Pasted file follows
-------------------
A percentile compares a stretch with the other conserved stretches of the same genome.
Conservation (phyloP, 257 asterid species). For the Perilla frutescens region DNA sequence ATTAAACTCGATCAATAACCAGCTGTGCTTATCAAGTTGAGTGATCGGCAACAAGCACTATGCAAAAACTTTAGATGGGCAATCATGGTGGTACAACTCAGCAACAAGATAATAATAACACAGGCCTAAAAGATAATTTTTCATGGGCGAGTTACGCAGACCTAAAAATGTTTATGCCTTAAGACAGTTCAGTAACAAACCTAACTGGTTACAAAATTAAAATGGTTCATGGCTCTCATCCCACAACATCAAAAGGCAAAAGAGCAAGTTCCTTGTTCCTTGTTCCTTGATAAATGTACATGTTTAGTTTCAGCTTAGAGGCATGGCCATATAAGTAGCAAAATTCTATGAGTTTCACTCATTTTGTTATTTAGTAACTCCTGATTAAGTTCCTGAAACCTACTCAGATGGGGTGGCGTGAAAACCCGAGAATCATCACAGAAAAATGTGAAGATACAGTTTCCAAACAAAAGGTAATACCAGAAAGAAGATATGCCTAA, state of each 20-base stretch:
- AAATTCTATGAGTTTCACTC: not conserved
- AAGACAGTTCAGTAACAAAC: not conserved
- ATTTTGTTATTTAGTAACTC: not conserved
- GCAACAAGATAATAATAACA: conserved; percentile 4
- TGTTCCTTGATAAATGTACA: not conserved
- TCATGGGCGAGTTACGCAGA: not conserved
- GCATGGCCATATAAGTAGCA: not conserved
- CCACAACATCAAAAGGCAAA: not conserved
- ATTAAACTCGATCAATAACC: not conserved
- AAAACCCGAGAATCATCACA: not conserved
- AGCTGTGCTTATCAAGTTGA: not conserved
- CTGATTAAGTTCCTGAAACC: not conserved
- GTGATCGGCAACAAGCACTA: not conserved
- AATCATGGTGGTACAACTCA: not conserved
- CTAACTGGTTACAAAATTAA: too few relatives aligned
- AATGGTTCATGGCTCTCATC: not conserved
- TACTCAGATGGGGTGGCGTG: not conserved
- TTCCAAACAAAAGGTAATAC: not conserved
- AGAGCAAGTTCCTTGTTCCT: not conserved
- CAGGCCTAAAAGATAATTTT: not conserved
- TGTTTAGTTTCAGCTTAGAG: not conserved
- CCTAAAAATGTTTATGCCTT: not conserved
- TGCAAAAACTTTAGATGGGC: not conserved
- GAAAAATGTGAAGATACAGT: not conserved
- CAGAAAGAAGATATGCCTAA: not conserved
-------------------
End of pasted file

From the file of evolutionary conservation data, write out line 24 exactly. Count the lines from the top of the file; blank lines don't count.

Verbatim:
- CCTAAAAATGTTTATGCCTT: not conserved